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Actual government spending has gone down

A recent PolitiFact article reminded me of an old saying attributed to Mark Twain: “Figures never lie, but liars figure”. The article rates the truthfulness of a statement by Mitt Romney during the Republican presidential debate last week, where he said that under president JFK “government took up” 27% of the economy, while today it “consumes 37%”. Technically, Romney is correct.

Well, close actually. The first year JFK was president, 1961, government spending as a percent of GDP was 27.4%, but the next year it was 27.8%, so closer to 28% than 27%. And Romney’s definition of “today” seems to be 2009, when government spending was 36.5% of GDP. In 2010 it was 35.0%. So it is equally true that spending went from 28% under JFK to 35% today, but a rise of 7% doesn’t sound quite as dire as a double digit 10% rise. Also note that by saying “today”, he is implying “under Obama”, but the 2009 fiscal year budget was approved under Bush, not Obama.

But to me the real lie is Romney’s fear-mongering conclusion: “We’re inches away from no longer having a free economy.” Oh no! Government spending is running wild and is threatening your freedom!


The rise in government spending is almost entirely due to what are called “transfer payments” — programs like Social Security and Medicare. Indeed, Medicare didn’t even exist until 1965, so it accounts for a big share of the increase. And while Social Security is technically government spending, it is like an insurance program. You pay into Social Security all your life, and in return when you retire Social Security pays you something to live on. Note that your retirement payment is your money, and you can spend it on whatever you want. How is that not free?

If you leave out transfer payments, government spending actually decreased as a percentage of GDP, from 22.5% to 19.3%. Defense and international spending went down, from 9.8% in 1963 to 5.1% in 2010. Even interest payments, the scary boogeyman of the national debt, went down, from 1.5% in 1963 to 1.4% in 2010.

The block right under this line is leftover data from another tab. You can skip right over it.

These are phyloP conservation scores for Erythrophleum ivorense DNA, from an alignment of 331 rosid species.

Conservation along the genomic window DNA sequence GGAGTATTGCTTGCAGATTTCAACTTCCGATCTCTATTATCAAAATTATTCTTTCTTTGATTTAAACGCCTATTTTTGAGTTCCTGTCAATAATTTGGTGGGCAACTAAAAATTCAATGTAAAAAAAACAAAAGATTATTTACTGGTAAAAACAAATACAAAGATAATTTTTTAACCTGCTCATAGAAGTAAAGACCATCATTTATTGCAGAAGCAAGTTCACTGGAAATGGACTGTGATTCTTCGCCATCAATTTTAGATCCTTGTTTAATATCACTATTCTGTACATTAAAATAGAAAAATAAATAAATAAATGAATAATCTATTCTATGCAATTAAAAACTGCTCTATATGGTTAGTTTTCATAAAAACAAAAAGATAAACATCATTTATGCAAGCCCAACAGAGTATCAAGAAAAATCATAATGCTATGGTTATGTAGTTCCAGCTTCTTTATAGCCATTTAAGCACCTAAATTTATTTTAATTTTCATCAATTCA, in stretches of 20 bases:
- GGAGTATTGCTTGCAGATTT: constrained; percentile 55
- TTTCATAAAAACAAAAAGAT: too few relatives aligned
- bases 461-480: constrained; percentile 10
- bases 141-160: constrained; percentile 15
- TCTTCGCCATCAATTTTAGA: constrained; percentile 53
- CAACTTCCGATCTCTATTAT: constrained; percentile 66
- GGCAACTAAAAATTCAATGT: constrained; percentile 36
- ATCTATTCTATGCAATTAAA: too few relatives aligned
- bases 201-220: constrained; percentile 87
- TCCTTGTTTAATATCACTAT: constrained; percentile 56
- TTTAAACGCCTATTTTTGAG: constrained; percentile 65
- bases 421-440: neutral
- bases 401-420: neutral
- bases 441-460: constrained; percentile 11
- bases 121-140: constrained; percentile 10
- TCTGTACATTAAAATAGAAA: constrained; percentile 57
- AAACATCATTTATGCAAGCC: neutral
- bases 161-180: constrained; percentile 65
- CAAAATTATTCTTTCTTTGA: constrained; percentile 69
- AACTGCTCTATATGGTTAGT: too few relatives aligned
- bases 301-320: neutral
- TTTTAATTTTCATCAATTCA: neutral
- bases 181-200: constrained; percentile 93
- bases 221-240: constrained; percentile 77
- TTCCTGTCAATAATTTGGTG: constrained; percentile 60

So what is Romney’s point? If the rise in Federal spending is threatening our freedom, then he should be proposing that we cut those programs that contributed directly to that rise, namely Medicare and Social Security. In order to reduce those programs to 1963 levels, he needs to eliminate 69% of their funding, and abolish Medicare completely. I wonder how popular that would be.

I think PolitiFact needs a new category — things that are technically true but are used to make conclusions that are completely misleading. They can call it “Liars Figure”.



  1. starluna wrote:

    I appreciate that Politifact does fact checking. But I do wonder how they decide when something is “mostly true” or “true” or “mostly false.” It seems like sometimes the determination is made based on the intention of the speaker and sometimes the intention of the speaker doesn’t matter. I can’t really tell how they use their discretion, which makes me less certain about the credibility of their rankings. The information is usually good, but the majority of people will just look at the rankings.

    Tuesday, August 16, 2011 at 7:37 am | Permalink
  2. Michael wrote:

    You forgot the other bogeyman of the Right: the poor. Prior to the Great Society (i.e., Johnson), only the elderly and disabled were eligible for Welfare. Cue Ronnie and his [racist/sexist] rants against the inner city “Welfare queens” living well on *your* dollar.